Initially, he couldn’t find anyone interesting in backing the project because the script didn’t conform to the traditional three-act structure. Braff finally got Jersey Films interested and from there he was able to go after the actors he wanted. He showed them the short films he had made in order to prove that he knew what he was doing. After meeting with the actors one-on-one they all agreed to do it. For the role of Sam, Braff had always wanted to cast someone like Natalie Portman and he finally wrote her a letter. She read it, they met for lunch and she agreed to do it. To break the ice, Braff and Peter Sarsgaard came to Portman’s university where they hung out and bonded. Portman remembers, “That’s a great way to start out because it breaks down all barriers and we kept that sort of mood on set.” To prepare for the film, Braff had her watch Harold and Maude and told her that he wanted Sam to be “a 21-year-old Ruth Gordon.”
Even with the cast in place, Braff found it hard to get financing because Garden State was a character-driven film and he was inexperienced director. All of the studios turned him down. When giving potential financiers the script, Braff also included a CD of music, populated by the likes of The Shins, Coldplay and Nick Drake that he envisioned as its soundtrack. When it came time to actually get permission to use this music, he found that each band wanted a lot of money. However, he wrote impassioned letters and approached each one with the scene where their music would be used. This technique paid off and Braff got them all to reduce their fees. Finally, Gary Gilbert, an independent financier who had made a fortune in the home-mortgage market, stepped up and agreed to provide the film’s budget, but only if Braff could get it down to $2.5 million. He was able to do this and ended up shooting Garden State around northern New Jersey over 25 days during the summer of 2003. The film had its world premiere at the Sundance Film Festival where Braff sold Garden State to Fox Searchlight and Miramax for a $5 million distribution deal.
Garden State received mostly positive reviews from mainstream critics. Roger Ebert gave it three out of four stars and wrote, “This is not a perfect movie; it meanders and ambles and makes puzzling detours. But it’s smart and unconventional, with a good eye for the perfect detail.” The Los Angeles Times’ Kevin Thomas wrote, “Once again Portman is a beguiling charmer, and the multifaceted Sarsgaard very nearly steals the movie. Garden State's lack of pretense makes it all the more rewarding.” USA Today gave the film three out of four stars and Claudia Puig wrote, “Like The Graduate, Garden State is by turns knowing and innocent, humorous and humanistic.” In his review for The New York Observer, Andrew Sarris wrote, “The happy ending is somewhat conventional in comparison to all the unusual experiences that have preceded it. Still, there’s no way any viewer could fail to be depressed if Andrew and Sam didn’t make it as a for-keeps couple.”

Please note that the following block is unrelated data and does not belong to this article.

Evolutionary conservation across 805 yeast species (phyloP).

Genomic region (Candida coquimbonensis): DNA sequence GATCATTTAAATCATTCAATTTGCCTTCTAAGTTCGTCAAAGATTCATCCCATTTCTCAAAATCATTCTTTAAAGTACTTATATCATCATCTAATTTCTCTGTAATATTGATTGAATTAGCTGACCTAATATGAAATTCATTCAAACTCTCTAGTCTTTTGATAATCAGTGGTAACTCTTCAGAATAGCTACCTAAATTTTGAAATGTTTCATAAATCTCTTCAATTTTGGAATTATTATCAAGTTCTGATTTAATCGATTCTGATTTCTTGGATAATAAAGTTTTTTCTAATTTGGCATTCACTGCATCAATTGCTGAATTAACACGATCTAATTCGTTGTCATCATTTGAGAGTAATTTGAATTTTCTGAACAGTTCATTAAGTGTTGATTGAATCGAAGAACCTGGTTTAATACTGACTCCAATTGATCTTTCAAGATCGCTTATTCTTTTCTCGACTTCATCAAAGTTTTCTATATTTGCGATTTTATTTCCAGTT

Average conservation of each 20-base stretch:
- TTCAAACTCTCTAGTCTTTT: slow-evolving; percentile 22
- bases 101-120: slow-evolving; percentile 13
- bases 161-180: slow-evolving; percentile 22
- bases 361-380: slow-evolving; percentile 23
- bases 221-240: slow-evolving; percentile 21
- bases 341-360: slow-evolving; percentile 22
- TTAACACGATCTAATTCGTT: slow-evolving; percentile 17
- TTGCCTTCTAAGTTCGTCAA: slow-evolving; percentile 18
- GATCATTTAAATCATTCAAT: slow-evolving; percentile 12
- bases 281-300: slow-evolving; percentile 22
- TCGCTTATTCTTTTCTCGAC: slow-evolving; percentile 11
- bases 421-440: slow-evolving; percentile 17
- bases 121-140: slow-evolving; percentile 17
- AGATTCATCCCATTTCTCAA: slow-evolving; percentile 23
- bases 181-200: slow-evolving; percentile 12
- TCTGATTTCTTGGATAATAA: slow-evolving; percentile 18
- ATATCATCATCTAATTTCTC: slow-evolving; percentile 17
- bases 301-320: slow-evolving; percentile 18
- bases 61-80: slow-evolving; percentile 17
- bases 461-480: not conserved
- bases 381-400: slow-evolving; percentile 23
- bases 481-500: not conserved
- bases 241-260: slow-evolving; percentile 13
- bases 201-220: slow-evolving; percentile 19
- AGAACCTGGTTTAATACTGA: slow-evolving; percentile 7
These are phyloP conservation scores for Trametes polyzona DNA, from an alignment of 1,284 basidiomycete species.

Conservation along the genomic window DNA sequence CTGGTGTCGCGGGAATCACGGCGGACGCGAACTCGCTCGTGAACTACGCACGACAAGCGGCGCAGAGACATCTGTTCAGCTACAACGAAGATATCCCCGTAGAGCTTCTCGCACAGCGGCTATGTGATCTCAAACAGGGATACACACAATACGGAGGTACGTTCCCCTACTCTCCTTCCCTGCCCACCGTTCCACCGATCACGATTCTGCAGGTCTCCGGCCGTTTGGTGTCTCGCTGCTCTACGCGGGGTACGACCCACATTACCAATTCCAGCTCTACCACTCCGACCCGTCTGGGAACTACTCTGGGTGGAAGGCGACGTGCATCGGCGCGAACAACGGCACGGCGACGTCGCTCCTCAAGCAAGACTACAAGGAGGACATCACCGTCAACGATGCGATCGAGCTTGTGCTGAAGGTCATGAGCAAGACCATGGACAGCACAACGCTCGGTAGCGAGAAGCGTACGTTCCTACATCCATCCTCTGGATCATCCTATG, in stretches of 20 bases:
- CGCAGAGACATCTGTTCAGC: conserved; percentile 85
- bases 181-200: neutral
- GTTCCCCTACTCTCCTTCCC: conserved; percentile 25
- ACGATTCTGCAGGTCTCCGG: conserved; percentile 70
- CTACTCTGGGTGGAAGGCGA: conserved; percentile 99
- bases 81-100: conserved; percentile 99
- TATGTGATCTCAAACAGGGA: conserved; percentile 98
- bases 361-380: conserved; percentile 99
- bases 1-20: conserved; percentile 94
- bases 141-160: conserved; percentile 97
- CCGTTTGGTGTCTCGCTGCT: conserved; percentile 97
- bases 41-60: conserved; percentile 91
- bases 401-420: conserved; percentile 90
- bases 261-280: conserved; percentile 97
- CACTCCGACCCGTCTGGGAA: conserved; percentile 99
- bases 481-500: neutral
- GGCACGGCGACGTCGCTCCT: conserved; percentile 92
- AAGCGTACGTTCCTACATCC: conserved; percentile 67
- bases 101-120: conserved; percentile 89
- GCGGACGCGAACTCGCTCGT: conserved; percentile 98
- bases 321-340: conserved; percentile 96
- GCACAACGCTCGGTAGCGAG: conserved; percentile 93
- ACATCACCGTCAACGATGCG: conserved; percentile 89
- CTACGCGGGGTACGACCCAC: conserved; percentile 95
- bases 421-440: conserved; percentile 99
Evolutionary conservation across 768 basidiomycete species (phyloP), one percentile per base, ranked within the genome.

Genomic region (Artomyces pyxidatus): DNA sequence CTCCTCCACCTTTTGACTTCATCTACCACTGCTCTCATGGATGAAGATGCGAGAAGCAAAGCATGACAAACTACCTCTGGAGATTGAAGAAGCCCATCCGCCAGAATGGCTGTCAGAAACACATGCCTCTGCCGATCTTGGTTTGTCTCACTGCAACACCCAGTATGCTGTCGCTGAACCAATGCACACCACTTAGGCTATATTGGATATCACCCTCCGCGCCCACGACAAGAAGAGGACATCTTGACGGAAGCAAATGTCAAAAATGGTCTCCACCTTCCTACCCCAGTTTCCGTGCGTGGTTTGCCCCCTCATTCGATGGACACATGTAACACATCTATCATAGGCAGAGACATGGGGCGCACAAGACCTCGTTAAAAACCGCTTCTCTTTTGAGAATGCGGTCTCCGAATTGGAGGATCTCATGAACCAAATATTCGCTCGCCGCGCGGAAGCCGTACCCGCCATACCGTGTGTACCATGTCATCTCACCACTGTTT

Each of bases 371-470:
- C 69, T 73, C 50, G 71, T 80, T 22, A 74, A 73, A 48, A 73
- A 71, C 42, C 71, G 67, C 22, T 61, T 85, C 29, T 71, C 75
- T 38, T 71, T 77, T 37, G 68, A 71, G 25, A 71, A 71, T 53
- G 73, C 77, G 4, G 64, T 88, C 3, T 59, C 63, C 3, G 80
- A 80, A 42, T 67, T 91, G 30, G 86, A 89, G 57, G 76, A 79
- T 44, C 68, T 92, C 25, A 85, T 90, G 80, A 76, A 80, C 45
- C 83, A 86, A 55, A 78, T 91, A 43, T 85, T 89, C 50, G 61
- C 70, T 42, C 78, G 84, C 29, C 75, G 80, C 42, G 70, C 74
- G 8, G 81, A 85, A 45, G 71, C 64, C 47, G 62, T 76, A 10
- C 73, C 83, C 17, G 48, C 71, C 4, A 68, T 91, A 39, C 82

The Washington Post’s Desson Thomson called the film, “an edgy quasi-comedy, it's very funny in places, touching in others. There is a little unevenness. But for a directorial debut, it's amazingly assured.” However, in his review for The New York Times, Stephen Holden wrote, “But a scrupulous avoidance of any solemnity makes Garden State a bit too light for its own good. Its method of skipping from one incident to another feels scatterbrained, and promising characters are left behind in the rush.”
Garden State was initially given a limited release, but word-of-mouth, thanks in large part to Braff blogging anecdotes of making the film and interacting with people who left comments, helped expand its release. Fans traveled long distances for a chance to see it in a theater while many saw it more than once – a very unusual phenomenon in this day and age of short attention spans and expensive ticket prices. The people who loved the film really loved it and those who hated it, really hated it. Case in point: an article that surfaced on Slate two years after the film was released that not only attacked it, but Braff as well, calling him, “Hollywood’s ambassador to the nation’s cool kids—the guy who interprets youth culture for film execs and then repackages it for popular consumption.” The article instantly dates itself with sneering references to Braff’s popularity on MySpace and Garden State resembling an “overlong iPod ad with less adventuresome music choices.” The only thing that is useful about this “think piece” is that it provides a pop cultural snapshot of the Braff backlash that had reached its zenith.
Garden State is a film bursting with ideas, keen observations on life and memorable images, like when Large wakes up after a night of taking Ecstasy to see Tim in the next room getting milk for some cereal in a full-suit of knight’s armor, that make most other films look inert by comparison. The film takes us to unexpected places, like a family that lives in a boat located deep within a cavernous quarry mired in litigation. With Garden State, Braff tapped into a generation raised on the Internet and iPods and whose recreational drug of choice are prescription pills. He struck a chord with fellow twentysomethings who saw things in the film that they could relate to, that spoke to them on a personal level, which is rare for any film to be able to do, much less one made by a first-time director. Unfortunately, Braff has been unable to direct another film with several projects announced, but nothing made so far. His film career stalled after Garden State with a couple of romantic comedies that were poorly received. Hopefully, he’ll get another shot to make another personal film.
Blackwelder, Rob. “Braff in the Saddle.” SPLICEDwire. July 1, 2004.
Bunn, Austin. “Melancholy Baby.” New York magazine.
Hiatt, Brian. “Five Reasons Garden State Will Be A Sleeper Hit.” Entertainment Weekly. July 27, 2004.
Howard, Caroline. “Zach Braff.” People. July 28, 2004.
Levin, Josh. “Why I Hate Zach Braff.” Slate. September 22, 2006.
Lite, Jordan. “Garden Club.” New York Daily News. August 25, 2004.
“Q&A with Natalie Portman.” Phase 9.
“Q&A with Zach Braff.” Phase 9.
Stein, Joel. “Zach Braff Has A Big Laugh.” Time. July 18, 2004.